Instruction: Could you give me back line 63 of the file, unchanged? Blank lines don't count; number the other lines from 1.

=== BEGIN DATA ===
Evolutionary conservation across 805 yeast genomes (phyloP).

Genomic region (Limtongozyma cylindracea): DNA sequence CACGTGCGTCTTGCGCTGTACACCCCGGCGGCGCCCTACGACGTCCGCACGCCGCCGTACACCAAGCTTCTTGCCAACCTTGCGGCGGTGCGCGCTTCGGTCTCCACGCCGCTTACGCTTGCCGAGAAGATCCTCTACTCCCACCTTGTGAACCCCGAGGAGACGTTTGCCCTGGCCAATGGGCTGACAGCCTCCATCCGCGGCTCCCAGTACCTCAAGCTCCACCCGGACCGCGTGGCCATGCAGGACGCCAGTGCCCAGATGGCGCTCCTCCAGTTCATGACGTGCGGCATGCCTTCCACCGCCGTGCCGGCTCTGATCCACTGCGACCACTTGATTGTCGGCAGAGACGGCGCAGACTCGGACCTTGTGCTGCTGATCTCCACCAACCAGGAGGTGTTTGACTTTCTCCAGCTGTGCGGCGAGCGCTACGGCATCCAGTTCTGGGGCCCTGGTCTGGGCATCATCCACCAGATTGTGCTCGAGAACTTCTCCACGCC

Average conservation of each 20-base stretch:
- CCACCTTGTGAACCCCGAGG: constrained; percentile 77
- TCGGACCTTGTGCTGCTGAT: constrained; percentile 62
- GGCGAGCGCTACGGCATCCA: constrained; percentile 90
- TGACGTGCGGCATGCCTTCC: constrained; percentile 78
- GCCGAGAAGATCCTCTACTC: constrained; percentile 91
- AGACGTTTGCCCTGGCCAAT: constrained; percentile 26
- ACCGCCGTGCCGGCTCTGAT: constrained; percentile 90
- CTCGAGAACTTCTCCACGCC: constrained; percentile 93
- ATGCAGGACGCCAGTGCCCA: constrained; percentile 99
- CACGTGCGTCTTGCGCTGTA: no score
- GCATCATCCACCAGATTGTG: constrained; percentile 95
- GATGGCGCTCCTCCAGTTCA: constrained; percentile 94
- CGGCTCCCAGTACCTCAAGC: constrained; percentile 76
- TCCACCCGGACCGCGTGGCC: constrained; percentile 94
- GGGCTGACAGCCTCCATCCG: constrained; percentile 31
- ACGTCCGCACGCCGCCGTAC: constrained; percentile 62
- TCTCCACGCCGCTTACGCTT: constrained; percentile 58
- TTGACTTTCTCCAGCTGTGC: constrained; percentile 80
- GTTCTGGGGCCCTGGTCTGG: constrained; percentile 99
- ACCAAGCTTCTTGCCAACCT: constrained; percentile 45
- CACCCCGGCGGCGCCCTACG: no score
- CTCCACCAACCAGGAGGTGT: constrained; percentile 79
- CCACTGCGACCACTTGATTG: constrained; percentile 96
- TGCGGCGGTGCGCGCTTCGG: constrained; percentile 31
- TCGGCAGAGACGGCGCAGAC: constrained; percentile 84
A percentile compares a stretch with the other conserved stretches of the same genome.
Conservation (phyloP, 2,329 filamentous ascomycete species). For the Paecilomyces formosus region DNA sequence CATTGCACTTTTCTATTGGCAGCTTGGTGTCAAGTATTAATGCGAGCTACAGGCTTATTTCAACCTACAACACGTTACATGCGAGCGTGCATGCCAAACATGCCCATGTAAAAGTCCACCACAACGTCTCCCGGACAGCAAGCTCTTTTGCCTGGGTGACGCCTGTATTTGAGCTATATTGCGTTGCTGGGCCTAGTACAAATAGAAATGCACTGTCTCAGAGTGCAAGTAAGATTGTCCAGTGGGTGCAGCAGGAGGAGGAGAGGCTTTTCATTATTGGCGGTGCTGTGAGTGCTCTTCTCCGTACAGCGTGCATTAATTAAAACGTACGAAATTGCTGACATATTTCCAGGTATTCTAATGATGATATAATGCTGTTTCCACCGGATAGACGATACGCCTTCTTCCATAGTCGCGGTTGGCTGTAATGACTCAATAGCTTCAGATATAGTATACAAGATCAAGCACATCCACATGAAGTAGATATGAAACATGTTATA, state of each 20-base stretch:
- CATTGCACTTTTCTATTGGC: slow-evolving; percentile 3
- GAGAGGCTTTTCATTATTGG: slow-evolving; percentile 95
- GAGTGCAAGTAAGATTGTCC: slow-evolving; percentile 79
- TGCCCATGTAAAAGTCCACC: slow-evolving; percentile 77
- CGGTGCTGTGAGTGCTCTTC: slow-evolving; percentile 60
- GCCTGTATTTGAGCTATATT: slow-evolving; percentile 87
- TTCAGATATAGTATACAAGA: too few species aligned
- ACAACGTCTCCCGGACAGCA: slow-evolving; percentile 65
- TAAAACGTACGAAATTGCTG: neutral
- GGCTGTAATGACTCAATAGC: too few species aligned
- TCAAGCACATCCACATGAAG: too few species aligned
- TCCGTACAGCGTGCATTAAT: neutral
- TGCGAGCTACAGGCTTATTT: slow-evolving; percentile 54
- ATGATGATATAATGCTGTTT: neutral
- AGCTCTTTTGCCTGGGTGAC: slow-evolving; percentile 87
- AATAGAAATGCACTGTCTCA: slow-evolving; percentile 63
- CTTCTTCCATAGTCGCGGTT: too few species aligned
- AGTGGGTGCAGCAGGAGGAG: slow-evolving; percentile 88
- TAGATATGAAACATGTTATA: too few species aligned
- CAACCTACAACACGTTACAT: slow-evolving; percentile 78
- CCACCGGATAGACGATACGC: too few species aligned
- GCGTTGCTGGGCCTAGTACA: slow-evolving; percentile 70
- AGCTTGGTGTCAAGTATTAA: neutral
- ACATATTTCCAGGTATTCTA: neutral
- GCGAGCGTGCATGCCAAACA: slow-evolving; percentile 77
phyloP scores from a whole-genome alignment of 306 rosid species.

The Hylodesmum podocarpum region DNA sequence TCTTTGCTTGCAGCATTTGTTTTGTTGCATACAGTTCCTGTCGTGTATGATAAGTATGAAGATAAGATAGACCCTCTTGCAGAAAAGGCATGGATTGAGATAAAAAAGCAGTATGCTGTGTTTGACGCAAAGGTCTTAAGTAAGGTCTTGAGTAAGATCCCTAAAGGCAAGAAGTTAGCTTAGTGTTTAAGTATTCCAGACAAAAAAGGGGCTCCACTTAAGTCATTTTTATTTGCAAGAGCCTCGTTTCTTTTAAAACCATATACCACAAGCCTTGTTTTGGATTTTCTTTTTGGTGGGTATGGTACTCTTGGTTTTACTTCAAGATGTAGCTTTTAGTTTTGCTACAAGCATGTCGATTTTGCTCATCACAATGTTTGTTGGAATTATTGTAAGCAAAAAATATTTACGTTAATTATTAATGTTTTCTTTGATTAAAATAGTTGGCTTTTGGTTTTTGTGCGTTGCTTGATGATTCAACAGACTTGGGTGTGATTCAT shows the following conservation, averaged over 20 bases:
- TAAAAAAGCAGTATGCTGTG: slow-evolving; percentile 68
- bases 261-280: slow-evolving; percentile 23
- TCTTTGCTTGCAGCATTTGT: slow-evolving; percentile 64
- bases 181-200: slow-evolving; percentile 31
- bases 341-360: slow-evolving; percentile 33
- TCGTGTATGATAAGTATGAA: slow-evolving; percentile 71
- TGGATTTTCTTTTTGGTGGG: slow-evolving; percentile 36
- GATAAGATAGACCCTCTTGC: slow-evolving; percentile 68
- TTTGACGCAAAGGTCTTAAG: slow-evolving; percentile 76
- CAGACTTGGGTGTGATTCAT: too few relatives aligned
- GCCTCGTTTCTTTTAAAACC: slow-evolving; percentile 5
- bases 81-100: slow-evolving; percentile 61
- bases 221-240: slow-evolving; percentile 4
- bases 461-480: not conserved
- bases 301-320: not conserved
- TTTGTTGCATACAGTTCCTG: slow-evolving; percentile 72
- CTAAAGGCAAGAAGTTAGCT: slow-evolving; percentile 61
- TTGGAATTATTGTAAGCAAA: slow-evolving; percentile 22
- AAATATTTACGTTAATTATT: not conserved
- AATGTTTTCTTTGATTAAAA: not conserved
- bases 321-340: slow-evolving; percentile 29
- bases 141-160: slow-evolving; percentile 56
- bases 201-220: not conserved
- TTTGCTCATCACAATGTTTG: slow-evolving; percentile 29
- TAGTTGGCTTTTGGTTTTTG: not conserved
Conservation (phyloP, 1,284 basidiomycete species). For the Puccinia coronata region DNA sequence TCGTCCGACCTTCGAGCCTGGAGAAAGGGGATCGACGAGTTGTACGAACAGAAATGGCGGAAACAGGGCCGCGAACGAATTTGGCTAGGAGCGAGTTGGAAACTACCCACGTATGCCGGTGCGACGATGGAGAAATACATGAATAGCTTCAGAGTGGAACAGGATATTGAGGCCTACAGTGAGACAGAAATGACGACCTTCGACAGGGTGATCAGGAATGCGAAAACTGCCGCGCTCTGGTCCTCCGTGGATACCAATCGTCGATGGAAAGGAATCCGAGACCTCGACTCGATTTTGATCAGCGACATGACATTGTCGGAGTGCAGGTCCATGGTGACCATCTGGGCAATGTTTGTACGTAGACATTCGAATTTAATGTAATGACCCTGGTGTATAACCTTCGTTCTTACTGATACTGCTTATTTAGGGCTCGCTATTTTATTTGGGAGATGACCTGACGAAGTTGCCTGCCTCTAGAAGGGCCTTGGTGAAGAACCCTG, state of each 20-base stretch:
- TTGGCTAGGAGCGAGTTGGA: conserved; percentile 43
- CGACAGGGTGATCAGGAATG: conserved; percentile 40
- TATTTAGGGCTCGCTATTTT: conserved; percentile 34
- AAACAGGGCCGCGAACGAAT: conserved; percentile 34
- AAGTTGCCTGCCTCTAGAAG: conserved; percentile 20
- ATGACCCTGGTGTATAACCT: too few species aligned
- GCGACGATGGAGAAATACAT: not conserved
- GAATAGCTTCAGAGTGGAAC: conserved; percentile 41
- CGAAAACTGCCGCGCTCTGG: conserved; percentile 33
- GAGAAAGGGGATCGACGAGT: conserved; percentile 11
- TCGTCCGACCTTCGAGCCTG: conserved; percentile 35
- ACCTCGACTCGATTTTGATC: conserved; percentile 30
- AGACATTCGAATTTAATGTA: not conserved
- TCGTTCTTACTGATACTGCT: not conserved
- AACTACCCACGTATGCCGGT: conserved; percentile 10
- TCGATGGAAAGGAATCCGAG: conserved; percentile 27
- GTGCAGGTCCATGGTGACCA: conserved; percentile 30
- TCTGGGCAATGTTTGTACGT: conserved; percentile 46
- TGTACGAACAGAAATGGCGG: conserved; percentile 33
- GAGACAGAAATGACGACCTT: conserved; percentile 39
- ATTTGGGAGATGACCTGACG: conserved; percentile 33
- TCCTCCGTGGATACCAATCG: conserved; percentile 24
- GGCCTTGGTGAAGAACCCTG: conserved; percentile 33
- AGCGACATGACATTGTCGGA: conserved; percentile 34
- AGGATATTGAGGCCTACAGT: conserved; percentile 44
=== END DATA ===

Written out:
- TCGTGTATGATAAGTATGAA: slow-evolving; percentile 71